♠ Tension siege engines ♣ suspected unknown ♥ Not for the Parthians: "the Parthians were not skilled nor equipped for sieges".[76] Suspected unknown for the earlier Seleucids: "The only evidence for any knowledge of the use of siege engines East of the Roman frontier comes from Vani in Georgia where ballista shot of various calibres were found."[77]
♠ Sling siege engines ♣ absent ♥ First use of the counter-weight trebuchet 1165 CE was at the Byzantine siege of Zevgminon.[78]
♠ Gunpowder siege artillery ♣ absent ♥
♠ Handheld firearms ♣ absent ♥

Handheld weapons

♠ War clubs ♣ inferred present ♥ Present for Parthian heavy cavalry. Did Elymaens have their own cavalry? The Seleucid Greeks maintained some cavalry troops.[79]
♠ Battle axes ♣ inferred present ♥ Present for Parthian heavy cavalry. Did Elymaens have their own cavalry? The Seleucid Greeks maintained some cavalry troops.[80]
♠ Daggers ♣ inferred present ♥ Present for Parthian heavy cavalry. Did Elymaens have their own cavalry? The Seleucid Greeks maintained some cavalry troops.[81]
♠ Swords ♣ inferred present ♥ "All armies after the seventeenth century B.C.E. carried the sword, but in none was it a major weapon of close combat; rather, it was used when the soldier's primary weapons, the spear and axe, were lost or broken."[82]
♠ Spears ♣ suspected unknown ♥ Spear-using phalanx first used in Sumer 2500 BCE. The phalanx was in use until the 1st century BCE.[83]
♠ Polearms ♣ suspected unknown ♥

Animals used in warfare

♠ Dogs ♣ suspected unknown ♥
♠ Donkeys ♣ inferred present ♥ Donkeys were present in Persia during the Achaemenid period (used as pack animal by Darius the Great) so presumably were still there and could be used as a pack animal.[84]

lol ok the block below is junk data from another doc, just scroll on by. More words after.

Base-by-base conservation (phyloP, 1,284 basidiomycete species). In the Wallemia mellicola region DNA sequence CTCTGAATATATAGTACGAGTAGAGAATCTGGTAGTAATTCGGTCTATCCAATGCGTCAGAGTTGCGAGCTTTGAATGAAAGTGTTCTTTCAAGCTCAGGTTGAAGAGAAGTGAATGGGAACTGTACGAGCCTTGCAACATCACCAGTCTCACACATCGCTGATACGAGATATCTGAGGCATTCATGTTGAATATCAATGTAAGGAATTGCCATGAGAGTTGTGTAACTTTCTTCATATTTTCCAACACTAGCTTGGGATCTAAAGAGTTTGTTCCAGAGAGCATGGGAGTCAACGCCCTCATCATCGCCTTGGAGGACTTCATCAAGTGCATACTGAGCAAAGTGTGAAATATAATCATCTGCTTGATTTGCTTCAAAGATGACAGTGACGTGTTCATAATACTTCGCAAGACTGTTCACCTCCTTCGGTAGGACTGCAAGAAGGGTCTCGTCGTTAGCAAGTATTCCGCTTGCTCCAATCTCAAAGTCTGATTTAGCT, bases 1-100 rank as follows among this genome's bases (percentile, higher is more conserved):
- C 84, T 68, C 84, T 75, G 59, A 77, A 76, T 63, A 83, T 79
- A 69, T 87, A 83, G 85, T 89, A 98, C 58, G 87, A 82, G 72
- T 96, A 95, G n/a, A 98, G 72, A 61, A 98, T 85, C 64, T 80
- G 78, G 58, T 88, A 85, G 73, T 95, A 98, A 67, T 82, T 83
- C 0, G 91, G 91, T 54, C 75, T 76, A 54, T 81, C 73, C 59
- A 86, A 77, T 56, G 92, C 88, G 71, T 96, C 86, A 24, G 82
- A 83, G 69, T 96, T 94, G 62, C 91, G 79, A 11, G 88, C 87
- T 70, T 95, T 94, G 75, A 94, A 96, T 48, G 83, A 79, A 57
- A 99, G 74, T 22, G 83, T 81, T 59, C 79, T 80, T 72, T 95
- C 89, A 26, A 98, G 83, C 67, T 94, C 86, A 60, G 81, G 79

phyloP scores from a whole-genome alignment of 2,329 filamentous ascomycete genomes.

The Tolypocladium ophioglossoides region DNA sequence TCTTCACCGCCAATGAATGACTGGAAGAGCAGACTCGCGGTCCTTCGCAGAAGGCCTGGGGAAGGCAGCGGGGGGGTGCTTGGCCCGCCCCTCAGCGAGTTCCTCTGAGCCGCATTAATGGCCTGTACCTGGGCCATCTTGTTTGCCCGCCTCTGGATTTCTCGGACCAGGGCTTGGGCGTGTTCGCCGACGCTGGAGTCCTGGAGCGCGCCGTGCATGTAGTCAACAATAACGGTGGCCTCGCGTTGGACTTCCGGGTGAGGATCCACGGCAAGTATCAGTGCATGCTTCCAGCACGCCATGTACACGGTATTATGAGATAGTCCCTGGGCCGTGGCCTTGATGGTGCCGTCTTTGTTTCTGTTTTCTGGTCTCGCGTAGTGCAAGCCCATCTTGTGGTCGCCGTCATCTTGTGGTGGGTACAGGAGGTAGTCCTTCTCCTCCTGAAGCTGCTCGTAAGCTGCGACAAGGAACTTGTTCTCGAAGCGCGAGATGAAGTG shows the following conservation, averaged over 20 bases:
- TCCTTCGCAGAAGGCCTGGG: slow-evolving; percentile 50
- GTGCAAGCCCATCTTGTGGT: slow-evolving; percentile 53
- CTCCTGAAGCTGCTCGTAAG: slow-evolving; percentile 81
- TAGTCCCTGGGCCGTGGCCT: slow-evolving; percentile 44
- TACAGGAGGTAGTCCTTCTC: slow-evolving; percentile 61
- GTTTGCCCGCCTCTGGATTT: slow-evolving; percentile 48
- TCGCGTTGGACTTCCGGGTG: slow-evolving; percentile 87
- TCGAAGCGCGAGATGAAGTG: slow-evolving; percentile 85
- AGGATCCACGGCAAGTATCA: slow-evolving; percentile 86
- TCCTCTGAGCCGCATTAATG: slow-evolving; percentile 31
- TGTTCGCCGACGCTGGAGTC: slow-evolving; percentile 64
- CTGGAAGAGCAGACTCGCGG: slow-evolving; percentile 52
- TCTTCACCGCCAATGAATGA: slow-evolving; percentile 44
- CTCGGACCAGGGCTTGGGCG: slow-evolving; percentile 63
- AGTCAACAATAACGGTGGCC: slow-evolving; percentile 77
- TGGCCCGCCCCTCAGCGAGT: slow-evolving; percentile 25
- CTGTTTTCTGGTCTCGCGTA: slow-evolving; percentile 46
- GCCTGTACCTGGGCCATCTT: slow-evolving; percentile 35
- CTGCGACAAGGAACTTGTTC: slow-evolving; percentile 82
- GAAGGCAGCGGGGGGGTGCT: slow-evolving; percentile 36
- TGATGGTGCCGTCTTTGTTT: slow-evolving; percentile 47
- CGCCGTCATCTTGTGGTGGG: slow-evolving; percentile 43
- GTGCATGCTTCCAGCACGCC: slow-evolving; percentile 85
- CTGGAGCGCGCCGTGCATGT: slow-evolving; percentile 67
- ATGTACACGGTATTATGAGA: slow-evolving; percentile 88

♠ Horses ♣ inferred present ♥ Present for Parthian heavy cavalry. Did Elymaens have their own cavalry? The Seleucid Greeks maintained some cavalry troops.[85]
♠ Camels ♣ inferred present ♥ "Bactrian camels began to be used for cavalry between 500 and 100 BC."[86] If not for cavalry they could have been used for transport.
♠ Elephants ♣ inferred absent ♥ The Parthian did not use war elephants and the Elymaens would not have been able to source them. The Seleucids had some Indian elephants but they were received as a gift.

Armor

♠ Wood, bark, etc ♣ inferred present ♥ Plutarch on the Parthians at Carrhae: "tough breastplates of raw hide or steel".[87]
♠ Leather, cloth ♣ inferred present ♥ Plutarch on the Parthians at Carrhae: "tough breastplates of raw hide or steel".[88]
♠ Shields ♣ inferred present ♥ The Seleucid Greeks used the shield.[89]
♠ Helmets ♣ present ♥ Earliest known helmet dates to 2500 BCE in Sumer. After this time use of helmets became widespread.[90]
♠ Breastplates ♣ inferred present ♥ By 600 BCE early Greeks and Romans had introduced the bronze cast bell muscle cuirass.[91]
♠ Limb protection ♣ inferred present ♥ Certainly present for the Parthians and the Elymaens may also have had a small amount of cavalry.